“We started going to Oshkosh in 2006, and it was always a lot of fun,” Jack said. “But it wasn’t until maybe 2017 that I started to think, ‘Wow. Maybe I messed up and should have learned to fly when I was younger!’ So, I kept saying that I wanted to do it, buy a plane, and have my dad teach me how to fly, since he’s a CFI. But he would say, no, you have to really want it, and if you still want to do it later on, we will.”
Jack added that 2019 was the year when he finally had the time and resources to make his dream of flying a reality. He and his father set out to buy a trainer, settling on a red Skyhawk that they flew to Albuquerque from Northern California.
“Once we got it home, I called the local FBO at Double Eagle Airport,” Jack said. “I told them that I just bought a plane and was looking for hangar space, a T-hangar. The front desk person who answered kind of laughed at me and told me that they would put me down on the list. She said that there were about 57 people in front of me on the list.
“With how long the waiting list was, it was possible we never would have gotten in. Because the way it works out there is that people have friends and, whenever someone leaves a hangar, their buddy ends up in their old space, and the list never gets served. So, we ended up putting the plane in a community hangar [at Albuquerque International Sunport (KABQ), 11 nm away]. This was nice, because it’s full service, and they will pull the plane out, fuel it, and whatever. But you can’t do any maintenance on your plane or wash it. It’s a very controlled environment.”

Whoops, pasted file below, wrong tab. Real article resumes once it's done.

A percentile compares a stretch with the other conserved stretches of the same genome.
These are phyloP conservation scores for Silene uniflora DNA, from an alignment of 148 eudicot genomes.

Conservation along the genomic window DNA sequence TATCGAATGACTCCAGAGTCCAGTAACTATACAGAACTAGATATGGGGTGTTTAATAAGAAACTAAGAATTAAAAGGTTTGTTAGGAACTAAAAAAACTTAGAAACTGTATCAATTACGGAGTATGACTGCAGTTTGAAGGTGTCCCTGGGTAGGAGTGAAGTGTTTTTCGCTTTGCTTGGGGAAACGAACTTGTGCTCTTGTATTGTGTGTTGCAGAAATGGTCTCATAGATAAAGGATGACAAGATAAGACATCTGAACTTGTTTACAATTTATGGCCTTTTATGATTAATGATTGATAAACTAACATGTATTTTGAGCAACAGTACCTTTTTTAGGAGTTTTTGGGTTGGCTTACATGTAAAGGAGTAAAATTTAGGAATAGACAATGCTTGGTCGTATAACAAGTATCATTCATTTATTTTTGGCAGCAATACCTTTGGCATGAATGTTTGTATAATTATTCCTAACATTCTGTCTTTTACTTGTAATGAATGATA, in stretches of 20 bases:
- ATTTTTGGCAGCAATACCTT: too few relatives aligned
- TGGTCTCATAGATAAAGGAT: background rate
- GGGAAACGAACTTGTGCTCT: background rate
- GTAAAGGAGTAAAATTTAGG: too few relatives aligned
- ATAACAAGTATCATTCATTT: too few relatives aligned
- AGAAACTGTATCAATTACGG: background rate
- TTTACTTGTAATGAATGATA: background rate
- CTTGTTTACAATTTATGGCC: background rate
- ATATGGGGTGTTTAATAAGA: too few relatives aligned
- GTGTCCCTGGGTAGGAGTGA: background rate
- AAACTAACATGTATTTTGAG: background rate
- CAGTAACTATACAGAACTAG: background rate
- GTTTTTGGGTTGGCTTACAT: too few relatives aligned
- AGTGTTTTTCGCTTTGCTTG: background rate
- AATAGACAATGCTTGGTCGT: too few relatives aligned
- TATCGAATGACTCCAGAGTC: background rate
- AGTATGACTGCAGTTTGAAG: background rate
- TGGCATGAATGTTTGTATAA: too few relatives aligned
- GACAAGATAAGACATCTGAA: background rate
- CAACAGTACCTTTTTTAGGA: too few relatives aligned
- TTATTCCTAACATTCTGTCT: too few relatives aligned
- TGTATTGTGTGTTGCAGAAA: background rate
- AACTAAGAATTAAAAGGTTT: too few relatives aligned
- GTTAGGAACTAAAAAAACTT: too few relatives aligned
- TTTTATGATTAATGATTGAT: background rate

The Hinkeses’ airplane was at this facility for six months before they decided there should be the option to keep their aircraft at their preferred home base. “Let’s go build some hangars, Jack!” is how the elder Hinkes remembers beginning a course-setting conversation in May 2020.